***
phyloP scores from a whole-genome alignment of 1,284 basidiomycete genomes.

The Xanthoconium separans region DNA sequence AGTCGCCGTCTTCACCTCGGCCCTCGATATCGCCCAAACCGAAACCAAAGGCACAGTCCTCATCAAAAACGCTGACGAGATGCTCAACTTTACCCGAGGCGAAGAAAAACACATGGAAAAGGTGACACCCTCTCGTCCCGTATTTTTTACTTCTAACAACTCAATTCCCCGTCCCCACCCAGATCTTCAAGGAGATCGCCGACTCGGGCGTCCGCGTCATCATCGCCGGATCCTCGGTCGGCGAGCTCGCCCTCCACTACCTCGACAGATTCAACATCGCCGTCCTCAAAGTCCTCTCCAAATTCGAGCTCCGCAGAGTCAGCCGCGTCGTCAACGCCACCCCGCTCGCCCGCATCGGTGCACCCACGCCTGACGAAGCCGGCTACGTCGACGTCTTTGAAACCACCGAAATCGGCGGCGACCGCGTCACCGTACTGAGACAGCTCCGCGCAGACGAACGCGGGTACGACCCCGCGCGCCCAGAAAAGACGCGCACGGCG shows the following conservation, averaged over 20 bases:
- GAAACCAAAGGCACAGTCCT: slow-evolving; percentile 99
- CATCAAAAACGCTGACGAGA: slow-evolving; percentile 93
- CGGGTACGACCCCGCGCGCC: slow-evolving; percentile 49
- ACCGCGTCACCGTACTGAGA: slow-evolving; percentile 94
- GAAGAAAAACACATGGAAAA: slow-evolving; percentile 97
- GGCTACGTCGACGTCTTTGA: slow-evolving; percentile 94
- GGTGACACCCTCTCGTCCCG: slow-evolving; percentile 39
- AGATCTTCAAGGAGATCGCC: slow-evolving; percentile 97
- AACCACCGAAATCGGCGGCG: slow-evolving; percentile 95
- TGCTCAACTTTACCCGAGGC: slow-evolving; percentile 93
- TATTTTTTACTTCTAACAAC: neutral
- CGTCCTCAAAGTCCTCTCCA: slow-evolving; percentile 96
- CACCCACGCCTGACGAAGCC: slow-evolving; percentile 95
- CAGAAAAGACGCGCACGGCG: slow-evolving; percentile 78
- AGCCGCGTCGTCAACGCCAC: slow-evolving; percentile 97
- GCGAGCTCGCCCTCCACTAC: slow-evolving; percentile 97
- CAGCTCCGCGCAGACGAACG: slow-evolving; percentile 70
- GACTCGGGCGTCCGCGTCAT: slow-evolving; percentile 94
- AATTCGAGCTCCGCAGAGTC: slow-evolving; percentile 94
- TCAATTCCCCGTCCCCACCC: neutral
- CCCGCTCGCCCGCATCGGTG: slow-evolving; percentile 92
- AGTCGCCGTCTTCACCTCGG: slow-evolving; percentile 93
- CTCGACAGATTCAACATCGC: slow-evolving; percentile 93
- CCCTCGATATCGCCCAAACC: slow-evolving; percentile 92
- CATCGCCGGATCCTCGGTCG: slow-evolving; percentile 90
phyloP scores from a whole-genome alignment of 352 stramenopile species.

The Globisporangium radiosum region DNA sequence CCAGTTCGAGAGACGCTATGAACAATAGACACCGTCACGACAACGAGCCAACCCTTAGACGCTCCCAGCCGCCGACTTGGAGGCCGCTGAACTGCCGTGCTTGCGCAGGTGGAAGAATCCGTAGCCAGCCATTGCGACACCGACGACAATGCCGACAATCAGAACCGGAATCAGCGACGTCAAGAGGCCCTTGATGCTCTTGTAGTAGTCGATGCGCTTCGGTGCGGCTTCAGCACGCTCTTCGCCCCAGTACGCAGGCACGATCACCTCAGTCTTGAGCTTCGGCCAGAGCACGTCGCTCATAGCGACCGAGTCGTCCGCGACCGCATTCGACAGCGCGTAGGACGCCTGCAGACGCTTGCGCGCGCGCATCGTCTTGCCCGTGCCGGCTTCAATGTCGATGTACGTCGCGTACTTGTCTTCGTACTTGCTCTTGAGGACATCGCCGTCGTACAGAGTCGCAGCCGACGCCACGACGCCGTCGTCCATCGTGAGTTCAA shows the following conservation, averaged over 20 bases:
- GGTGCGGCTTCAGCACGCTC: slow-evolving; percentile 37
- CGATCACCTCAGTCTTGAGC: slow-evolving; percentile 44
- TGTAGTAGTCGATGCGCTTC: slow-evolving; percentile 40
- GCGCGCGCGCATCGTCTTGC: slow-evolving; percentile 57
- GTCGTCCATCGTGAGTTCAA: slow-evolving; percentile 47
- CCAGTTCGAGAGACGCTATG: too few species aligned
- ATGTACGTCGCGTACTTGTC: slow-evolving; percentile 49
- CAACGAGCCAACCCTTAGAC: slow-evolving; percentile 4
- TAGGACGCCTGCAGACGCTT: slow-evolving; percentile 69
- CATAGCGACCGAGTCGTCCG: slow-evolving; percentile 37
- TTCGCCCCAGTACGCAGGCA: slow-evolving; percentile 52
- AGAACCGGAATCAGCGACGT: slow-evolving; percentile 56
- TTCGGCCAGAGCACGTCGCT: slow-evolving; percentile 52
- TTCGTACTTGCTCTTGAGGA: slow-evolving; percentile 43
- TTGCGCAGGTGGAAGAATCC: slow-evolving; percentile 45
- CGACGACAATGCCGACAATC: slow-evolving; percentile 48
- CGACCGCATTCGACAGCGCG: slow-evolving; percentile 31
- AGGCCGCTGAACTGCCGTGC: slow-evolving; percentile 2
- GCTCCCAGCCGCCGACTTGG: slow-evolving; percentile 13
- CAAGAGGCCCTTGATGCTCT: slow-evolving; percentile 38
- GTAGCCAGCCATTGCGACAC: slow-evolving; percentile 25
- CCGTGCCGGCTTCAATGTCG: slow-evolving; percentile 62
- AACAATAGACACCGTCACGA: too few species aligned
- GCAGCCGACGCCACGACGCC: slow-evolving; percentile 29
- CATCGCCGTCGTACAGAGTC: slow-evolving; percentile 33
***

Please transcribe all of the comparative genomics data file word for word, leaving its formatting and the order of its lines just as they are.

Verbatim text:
phyloP scores from a whole-genome alignment of 1,284 basidiomycete genomes.

The Xanthoconium separans region DNA sequence AGTCGCCGTCTTCACCTCGGCCCTCGATATCGCCCAAACCGAAACCAAAGGCACAGTCCTCATCAAAAACGCTGACGAGATGCTCAACTTTACCCGAGGCGAAGAAAAACACATGGAAAAGGTGACACCCTCTCGTCCCGTATTTTTTACTTCTAACAACTCAATTCCCCGTCCCCACCCAGATCTTCAAGGAGATCGCCGACTCGGGCGTCCGCGTCATCATCGCCGGATCCTCGGTCGGCGAGCTCGCCCTCCACTACCTCGACAGATTCAACATCGCCGTCCTCAAAGTCCTCTCCAAATTCGAGCTCCGCAGAGTCAGCCGCGTCGTCAACGCCACCCCGCTCGCCCGCATCGGTGCACCCACGCCTGACGAAGCCGGCTACGTCGACGTCTTTGAAACCACCGAAATCGGCGGCGACCGCGTCACCGTACTGAGACAGCTCCGCGCAGACGAACGCGGGTACGACCCCGCGCGCCCAGAAAAGACGCGCACGGCG shows the following conservation, averaged over 20 bases:
- GAAACCAAAGGCACAGTCCT: slow-evolving; percentile 99
- CATCAAAAACGCTGACGAGA: slow-evolving; percentile 93
- CGGGTACGACCCCGCGCGCC: slow-evolving; percentile 49
- ACCGCGTCACCGTACTGAGA: slow-evolving; percentile 94
- GAAGAAAAACACATGGAAAA: slow-evolving; percentile 97
- GGCTACGTCGACGTCTTTGA: slow-evolving; percentile 94
- GGTGACACCCTCTCGTCCCG: slow-evolving; percentile 39
- AGATCTTCAAGGAGATCGCC: slow-evolving; percentile 97
- AACCACCGAAATCGGCGGCG: slow-evolving; percentile 95
- TGCTCAACTTTACCCGAGGC: slow-evolving; percentile 93
- TATTTTTTACTTCTAACAAC: neutral
- CGTCCTCAAAGTCCTCTCCA: slow-evolving; percentile 96
- CACCCACGCCTGACGAAGCC: slow-evolving; percentile 95
- CAGAAAAGACGCGCACGGCG: slow-evolving; percentile 78
- AGCCGCGTCGTCAACGCCAC: slow-evolving; percentile 97
- GCGAGCTCGCCCTCCACTAC: slow-evolving; percentile 97
- CAGCTCCGCGCAGACGAACG: slow-evolving; percentile 70
- GACTCGGGCGTCCGCGTCAT: slow-evolving; percentile 94
- AATTCGAGCTCCGCAGAGTC: slow-evolving; percentile 94
- TCAATTCCCCGTCCCCACCC: neutral
- CCCGCTCGCCCGCATCGGTG: slow-evolving; percentile 92
- AGTCGCCGTCTTCACCTCGG: slow-evolving; percentile 93
- CTCGACAGATTCAACATCGC: slow-evolving; percentile 93
- CCCTCGATATCGCCCAAACC: slow-evolving; percentile 92
- CATCGCCGGATCCTCGGTCG: slow-evolving; percentile 90
phyloP scores from a whole-genome alignment of 352 stramenopile species.

The Globisporangium radiosum region DNA sequence CCAGTTCGAGAGACGCTATGAACAATAGACACCGTCACGACAACGAGCCAACCCTTAGACGCTCCCAGCCGCCGACTTGGAGGCCGCTGAACTGCCGTGCTTGCGCAGGTGGAAGAATCCGTAGCCAGCCATTGCGACACCGACGACAATGCCGACAATCAGAACCGGAATCAGCGACGTCAAGAGGCCCTTGATGCTCTTGTAGTAGTCGATGCGCTTCGGTGCGGCTTCAGCACGCTCTTCGCCCCAGTACGCAGGCACGATCACCTCAGTCTTGAGCTTCGGCCAGAGCACGTCGCTCATAGCGACCGAGTCGTCCGCGACCGCATTCGACAGCGCGTAGGACGCCTGCAGACGCTTGCGCGCGCGCATCGTCTTGCCCGTGCCGGCTTCAATGTCGATGTACGTCGCGTACTTGTCTTCGTACTTGCTCTTGAGGACATCGCCGTCGTACAGAGTCGCAGCCGACGCCACGACGCCGTCGTCCATCGTGAGTTCAA shows the following conservation, averaged over 20 bases:
- GGTGCGGCTTCAGCACGCTC: slow-evolving; percentile 37
- CGATCACCTCAGTCTTGAGC: slow-evolving; percentile 44
- TGTAGTAGTCGATGCGCTTC: slow-evolving; percentile 40
- GCGCGCGCGCATCGTCTTGC: slow-evolving; percentile 57
- GTCGTCCATCGTGAGTTCAA: slow-evolving; percentile 47
- CCAGTTCGAGAGACGCTATG: too few species aligned
- ATGTACGTCGCGTACTTGTC: slow-evolving; percentile 49
- CAACGAGCCAACCCTTAGAC: slow-evolving; percentile 4
- TAGGACGCCTGCAGACGCTT: slow-evolving; percentile 69
- CATAGCGACCGAGTCGTCCG: slow-evolving; percentile 37
- TTCGCCCCAGTACGCAGGCA: slow-evolving; percentile 52
- AGAACCGGAATCAGCGACGT: slow-evolving; percentile 56
- TTCGGCCAGAGCACGTCGCT: slow-evolving; percentile 52
- TTCGTACTTGCTCTTGAGGA: slow-evolving; percentile 43
- TTGCGCAGGTGGAAGAATCC: slow-evolving; percentile 45
- CGACGACAATGCCGACAATC: slow-evolving; percentile 48
- CGACCGCATTCGACAGCGCG: slow-evolving; percentile 31
- AGGCCGCTGAACTGCCGTGC: slow-evolving; percentile 2
- GCTCCCAGCCGCCGACTTGG: slow-evolving; percentile 13
- CAAGAGGCCCTTGATGCTCT: slow-evolving; percentile 38
- GTAGCCAGCCATTGCGACAC: slow-evolving; percentile 25
- CCGTGCCGGCTTCAATGTCG: slow-evolving; percentile 62
- AACAATAGACACCGTCACGA: too few species aligned
- GCAGCCGACGCCACGACGCC: slow-evolving; percentile 29
- CATCGCCGTCGTACAGAGTC: slow-evolving; percentile 33